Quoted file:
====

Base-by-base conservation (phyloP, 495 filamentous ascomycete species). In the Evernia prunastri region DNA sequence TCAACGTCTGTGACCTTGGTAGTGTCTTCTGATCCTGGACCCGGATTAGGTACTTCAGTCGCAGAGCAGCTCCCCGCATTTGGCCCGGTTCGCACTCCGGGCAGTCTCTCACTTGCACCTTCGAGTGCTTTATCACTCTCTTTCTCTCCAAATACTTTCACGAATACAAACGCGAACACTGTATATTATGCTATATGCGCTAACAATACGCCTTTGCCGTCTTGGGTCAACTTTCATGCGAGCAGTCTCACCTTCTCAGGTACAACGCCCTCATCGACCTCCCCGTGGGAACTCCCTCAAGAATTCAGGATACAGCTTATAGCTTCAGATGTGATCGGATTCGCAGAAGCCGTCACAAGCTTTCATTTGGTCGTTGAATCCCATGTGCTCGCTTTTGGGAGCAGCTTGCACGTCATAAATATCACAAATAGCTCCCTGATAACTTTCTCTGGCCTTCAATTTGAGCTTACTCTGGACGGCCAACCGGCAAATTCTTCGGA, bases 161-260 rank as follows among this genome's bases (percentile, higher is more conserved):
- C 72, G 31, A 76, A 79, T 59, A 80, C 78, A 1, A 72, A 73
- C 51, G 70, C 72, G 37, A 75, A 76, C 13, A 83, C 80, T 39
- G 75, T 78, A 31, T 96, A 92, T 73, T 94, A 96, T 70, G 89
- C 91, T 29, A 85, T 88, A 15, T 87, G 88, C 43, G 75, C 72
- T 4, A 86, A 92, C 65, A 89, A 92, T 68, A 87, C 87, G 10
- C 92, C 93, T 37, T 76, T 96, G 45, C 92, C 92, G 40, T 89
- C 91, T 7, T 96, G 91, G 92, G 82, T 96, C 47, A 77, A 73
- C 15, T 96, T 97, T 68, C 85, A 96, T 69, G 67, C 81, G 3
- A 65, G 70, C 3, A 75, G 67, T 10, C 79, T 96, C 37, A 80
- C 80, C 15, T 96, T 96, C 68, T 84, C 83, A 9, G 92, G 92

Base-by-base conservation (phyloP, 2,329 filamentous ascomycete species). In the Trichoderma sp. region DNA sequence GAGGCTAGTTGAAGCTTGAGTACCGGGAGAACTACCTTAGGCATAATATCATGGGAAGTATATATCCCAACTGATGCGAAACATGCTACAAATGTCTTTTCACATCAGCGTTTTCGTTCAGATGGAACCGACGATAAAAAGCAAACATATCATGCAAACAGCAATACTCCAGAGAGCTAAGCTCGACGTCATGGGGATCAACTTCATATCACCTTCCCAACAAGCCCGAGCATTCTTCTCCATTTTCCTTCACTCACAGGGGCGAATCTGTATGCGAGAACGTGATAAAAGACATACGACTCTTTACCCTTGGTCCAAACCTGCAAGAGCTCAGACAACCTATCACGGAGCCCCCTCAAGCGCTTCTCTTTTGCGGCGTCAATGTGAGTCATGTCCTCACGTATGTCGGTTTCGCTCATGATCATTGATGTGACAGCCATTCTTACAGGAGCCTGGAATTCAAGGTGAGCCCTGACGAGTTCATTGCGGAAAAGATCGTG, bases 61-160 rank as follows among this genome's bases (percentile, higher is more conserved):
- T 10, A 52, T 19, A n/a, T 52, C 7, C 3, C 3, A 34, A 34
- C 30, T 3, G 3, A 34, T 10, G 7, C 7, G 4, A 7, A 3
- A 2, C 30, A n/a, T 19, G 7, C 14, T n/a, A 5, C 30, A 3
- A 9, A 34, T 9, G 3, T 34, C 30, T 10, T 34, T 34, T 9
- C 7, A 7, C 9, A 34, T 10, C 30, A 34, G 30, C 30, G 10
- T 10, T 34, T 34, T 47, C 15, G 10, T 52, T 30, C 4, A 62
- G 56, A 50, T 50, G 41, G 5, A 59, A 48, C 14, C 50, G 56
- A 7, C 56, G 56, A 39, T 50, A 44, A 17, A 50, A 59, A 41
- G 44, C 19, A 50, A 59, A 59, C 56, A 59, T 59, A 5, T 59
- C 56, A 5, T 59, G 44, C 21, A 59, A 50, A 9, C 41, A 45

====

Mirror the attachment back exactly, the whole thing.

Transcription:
Base-by-base conservation (phyloP, 495 filamentous ascomycete species). In the Evernia prunastri region DNA sequence TCAACGTCTGTGACCTTGGTAGTGTCTTCTGATCCTGGACCCGGATTAGGTACTTCAGTCGCAGAGCAGCTCCCCGCATTTGGCCCGGTTCGCACTCCGGGCAGTCTCTCACTTGCACCTTCGAGTGCTTTATCACTCTCTTTCTCTCCAAATACTTTCACGAATACAAACGCGAACACTGTATATTATGCTATATGCGCTAACAATACGCCTTTGCCGTCTTGGGTCAACTTTCATGCGAGCAGTCTCACCTTCTCAGGTACAACGCCCTCATCGACCTCCCCGTGGGAACTCCCTCAAGAATTCAGGATACAGCTTATAGCTTCAGATGTGATCGGATTCGCAGAAGCCGTCACAAGCTTTCATTTGGTCGTTGAATCCCATGTGCTCGCTTTTGGGAGCAGCTTGCACGTCATAAATATCACAAATAGCTCCCTGATAACTTTCTCTGGCCTTCAATTTGAGCTTACTCTGGACGGCCAACCGGCAAATTCTTCGGA, bases 161-260 rank as follows among this genome's bases (percentile, higher is more conserved):
- C 72, G 31, A 76, A 79, T 59, A 80, C 78, A 1, A 72, A 73
- C 51, G 70, C 72, G 37, A 75, A 76, C 13, A 83, C 80, T 39
- G 75, T 78, A 31, T 96, A 92, T 73, T 94, A 96, T 70, G 89
- C 91, T 29, A 85, T 88, A 15, T 87, G 88, C 43, G 75, C 72
- T 4, A 86, A 92, C 65, A 89, A 92, T 68, A 87, C 87, G 10
- C 92, C 93, T 37, T 76, T 96, G 45, C 92, C 92, G 40, T 89
- C 91, T 7, T 96, G 91, G 92, G 82, T 96, C 47, A 77, A 73
- C 15, T 96, T 97, T 68, C 85, A 96, T 69, G 67, C 81, G 3
- A 65, G 70, C 3, A 75, G 67, T 10, C 79, T 96, C 37, A 80
- C 80, C 15, T 96, T 96, C 68, T 84, C 83, A 9, G 92, G 92

Base-by-base conservation (phyloP, 2,329 filamentous ascomycete species). In the Trichoderma sp. region DNA sequence GAGGCTAGTTGAAGCTTGAGTACCGGGAGAACTACCTTAGGCATAATATCATGGGAAGTATATATCCCAACTGATGCGAAACATGCTACAAATGTCTTTTCACATCAGCGTTTTCGTTCAGATGGAACCGACGATAAAAAGCAAACATATCATGCAAACAGCAATACTCCAGAGAGCTAAGCTCGACGTCATGGGGATCAACTTCATATCACCTTCCCAACAAGCCCGAGCATTCTTCTCCATTTTCCTTCACTCACAGGGGCGAATCTGTATGCGAGAACGTGATAAAAGACATACGACTCTTTACCCTTGGTCCAAACCTGCAAGAGCTCAGACAACCTATCACGGAGCCCCCTCAAGCGCTTCTCTTTTGCGGCGTCAATGTGAGTCATGTCCTCACGTATGTCGGTTTCGCTCATGATCATTGATGTGACAGCCATTCTTACAGGAGCCTGGAATTCAAGGTGAGCCCTGACGAGTTCATTGCGGAAAAGATCGTG, bases 61-160 rank as follows among this genome's bases (percentile, higher is more conserved):
- T 10, A 52, T 19, A n/a, T 52, C 7, C 3, C 3, A 34, A 34
- C 30, T 3, G 3, A 34, T 10, G 7, C 7, G 4, A 7, A 3
- A 2, C 30, A n/a, T 19, G 7, C 14, T n/a, A 5, C 30, A 3
- A 9, A 34, T 9, G 3, T 34, C 30, T 10, T 34, T 34, T 9
- C 7, A 7, C 9, A 34, T 10, C 30, A 34, G 30, C 30, G 10
- T 10, T 34, T 34, T 47, C 15, G 10, T 52, T 30, C 4, A 62
- G 56, A 50, T 50, G 41, G 5, A 59, A 48, C 14, C 50, G 56
- A 7, C 56, G 56, A 39, T 50, A 44, A 17, A 50, A 59, A 41
- G 44, C 19, A 50, A 59, A 59, C 56, A 59, T 59, A 5, T 59
- C 56, A 5, T 59, G 44, C 21, A 59, A 50, A 9, C 41, A 45